Writer’s Craft #128 – Beyond “Crack” Literature: Valuing Complexity in Entertainment
Your host, Lynda Williams, is the author of the Okal Rel Saga (Edge Science Fiction and Fantasy Publishing) and editor of the Okal Rel Legacies series (Absolute Xpress). She also works as Learning Technology Manager for Simon Fraser University and teaches an introductory web development course at BCIT. For a list of Okal Rel titles see: Lynda Williams on Amazon.com.
We’ve all been there, in the audience at a writer’s conference or at a blue pencil session, getting brow-beaten by the marketing mavens of the book trade who tell us:
* Make that first sentence so hot it’s irresistable.
* Connect your work to something famous that people recognize instantly.
* Summarize the whole thing in a sentence.
I hereby brand this phenomenon crack literature. Front load the bang. Ask nothing of your reader but the purchase.
My personal antedote this month is the wonderful review of Part 1: The Courtesan Prince, by Derek Newman-Stille on his blog, Speculating Canada.
Derek says: “The Courtesan Prince is a pedagogical text in the best sense of the word, not because it gives answers (as many think that teaching does), but because it asks questions, opens things to debate, and encourages readers to be uncomfortable with any easy answers.”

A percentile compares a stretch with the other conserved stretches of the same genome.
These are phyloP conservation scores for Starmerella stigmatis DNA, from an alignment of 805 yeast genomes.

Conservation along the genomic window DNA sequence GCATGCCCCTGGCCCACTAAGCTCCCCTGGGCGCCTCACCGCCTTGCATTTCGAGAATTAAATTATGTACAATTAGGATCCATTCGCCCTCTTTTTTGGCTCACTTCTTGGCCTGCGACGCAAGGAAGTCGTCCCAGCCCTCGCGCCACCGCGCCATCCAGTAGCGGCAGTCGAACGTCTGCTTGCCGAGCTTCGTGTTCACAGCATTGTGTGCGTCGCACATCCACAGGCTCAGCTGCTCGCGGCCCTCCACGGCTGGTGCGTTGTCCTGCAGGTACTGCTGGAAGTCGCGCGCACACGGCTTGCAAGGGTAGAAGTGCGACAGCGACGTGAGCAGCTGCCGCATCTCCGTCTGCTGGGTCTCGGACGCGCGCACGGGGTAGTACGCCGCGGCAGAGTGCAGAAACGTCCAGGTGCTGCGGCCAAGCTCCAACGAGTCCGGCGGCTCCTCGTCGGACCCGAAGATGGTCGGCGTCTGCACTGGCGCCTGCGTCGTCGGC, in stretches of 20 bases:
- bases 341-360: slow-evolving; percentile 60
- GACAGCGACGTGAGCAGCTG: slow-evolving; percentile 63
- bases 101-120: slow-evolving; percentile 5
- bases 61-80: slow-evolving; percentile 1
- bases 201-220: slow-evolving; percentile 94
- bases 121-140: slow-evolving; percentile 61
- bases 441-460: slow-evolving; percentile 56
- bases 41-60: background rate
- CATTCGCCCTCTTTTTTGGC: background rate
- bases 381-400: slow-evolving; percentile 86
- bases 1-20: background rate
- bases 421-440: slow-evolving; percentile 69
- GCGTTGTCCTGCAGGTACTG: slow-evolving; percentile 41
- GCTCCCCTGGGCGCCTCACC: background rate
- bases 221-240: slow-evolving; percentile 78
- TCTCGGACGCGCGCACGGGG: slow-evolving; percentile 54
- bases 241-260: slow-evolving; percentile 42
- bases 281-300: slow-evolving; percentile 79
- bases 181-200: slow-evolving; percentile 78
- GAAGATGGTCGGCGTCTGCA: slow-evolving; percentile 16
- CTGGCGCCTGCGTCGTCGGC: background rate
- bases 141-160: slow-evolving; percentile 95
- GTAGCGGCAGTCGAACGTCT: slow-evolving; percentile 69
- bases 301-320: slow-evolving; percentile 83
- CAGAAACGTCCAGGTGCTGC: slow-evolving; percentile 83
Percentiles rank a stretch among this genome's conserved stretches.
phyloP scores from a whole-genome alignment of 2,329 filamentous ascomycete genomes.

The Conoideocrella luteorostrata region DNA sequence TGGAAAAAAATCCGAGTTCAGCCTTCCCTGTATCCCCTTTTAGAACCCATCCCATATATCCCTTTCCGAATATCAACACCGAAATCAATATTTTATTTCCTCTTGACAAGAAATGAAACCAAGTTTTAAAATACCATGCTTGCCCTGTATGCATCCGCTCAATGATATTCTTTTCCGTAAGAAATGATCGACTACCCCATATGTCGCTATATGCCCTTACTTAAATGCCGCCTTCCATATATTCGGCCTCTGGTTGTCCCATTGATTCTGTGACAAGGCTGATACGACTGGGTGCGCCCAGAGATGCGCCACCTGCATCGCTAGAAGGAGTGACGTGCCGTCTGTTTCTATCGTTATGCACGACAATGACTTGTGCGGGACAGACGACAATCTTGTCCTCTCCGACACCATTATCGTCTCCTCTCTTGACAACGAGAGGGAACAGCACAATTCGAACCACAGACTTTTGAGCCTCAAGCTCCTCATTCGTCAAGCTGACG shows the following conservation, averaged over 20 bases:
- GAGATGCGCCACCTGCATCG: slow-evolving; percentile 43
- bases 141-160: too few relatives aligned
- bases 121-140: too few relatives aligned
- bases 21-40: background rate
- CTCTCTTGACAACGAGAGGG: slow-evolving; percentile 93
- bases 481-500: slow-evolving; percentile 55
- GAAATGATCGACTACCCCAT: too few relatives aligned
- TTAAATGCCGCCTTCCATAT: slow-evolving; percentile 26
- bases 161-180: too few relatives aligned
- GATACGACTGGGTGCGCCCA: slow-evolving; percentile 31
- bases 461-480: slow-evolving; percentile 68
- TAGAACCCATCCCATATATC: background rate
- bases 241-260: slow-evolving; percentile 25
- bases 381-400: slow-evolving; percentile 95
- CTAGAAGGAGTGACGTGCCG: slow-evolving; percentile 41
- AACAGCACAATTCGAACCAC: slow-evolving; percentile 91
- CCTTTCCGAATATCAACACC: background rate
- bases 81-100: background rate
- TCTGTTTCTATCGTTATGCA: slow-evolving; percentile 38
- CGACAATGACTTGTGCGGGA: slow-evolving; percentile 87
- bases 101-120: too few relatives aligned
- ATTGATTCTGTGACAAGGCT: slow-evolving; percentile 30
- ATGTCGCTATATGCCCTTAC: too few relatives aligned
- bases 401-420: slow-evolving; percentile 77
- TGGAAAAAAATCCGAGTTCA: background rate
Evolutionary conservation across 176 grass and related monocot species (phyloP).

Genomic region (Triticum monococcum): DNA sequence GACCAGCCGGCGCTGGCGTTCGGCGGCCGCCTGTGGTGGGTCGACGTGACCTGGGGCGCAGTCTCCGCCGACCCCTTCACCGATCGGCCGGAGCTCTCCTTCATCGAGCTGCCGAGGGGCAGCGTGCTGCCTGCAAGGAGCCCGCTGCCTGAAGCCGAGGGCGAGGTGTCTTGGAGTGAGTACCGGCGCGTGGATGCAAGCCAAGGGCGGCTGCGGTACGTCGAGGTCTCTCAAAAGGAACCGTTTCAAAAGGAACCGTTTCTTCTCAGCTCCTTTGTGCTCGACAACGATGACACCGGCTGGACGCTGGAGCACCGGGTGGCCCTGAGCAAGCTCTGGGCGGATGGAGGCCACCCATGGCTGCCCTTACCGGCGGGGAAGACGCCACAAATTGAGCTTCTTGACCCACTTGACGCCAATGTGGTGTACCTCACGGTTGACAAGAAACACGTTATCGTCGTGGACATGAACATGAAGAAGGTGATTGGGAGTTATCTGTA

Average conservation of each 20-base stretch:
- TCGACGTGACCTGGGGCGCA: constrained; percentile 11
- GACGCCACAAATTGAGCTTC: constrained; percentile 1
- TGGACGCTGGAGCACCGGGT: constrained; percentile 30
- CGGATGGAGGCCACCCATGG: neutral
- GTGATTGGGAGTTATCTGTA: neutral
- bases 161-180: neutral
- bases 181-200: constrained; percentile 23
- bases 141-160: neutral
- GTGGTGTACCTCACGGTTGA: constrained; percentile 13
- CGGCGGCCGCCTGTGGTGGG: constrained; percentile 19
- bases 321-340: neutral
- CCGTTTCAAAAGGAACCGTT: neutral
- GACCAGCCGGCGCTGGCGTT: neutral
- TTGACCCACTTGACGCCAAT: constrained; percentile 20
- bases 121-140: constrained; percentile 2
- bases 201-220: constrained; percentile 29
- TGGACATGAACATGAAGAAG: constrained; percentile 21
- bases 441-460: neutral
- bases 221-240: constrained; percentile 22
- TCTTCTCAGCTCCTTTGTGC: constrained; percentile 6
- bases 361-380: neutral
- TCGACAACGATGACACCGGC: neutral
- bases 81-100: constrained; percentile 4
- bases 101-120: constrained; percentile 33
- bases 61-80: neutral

I’m proud of that.
* If someone buys my book, there’ll be something more for that reader beyond the first sentence. In fact, they might re-read the whole thing more than once.
* And while I recognize the need to speak in terms of connections to what is familiar, I’m proud of the Okal Rel Saga for being original. If that means readers have to do a little work up front, in the end the bang is so much bigger.
* As to summarizing the whole thing in one sentence, sure. Gene Roddenberry had to sell Star Trek as “Wagon Train to the Stars”. But let’s not allow ourselves, as writers, to forget the goal is to produce something worthwhile.
What do you think?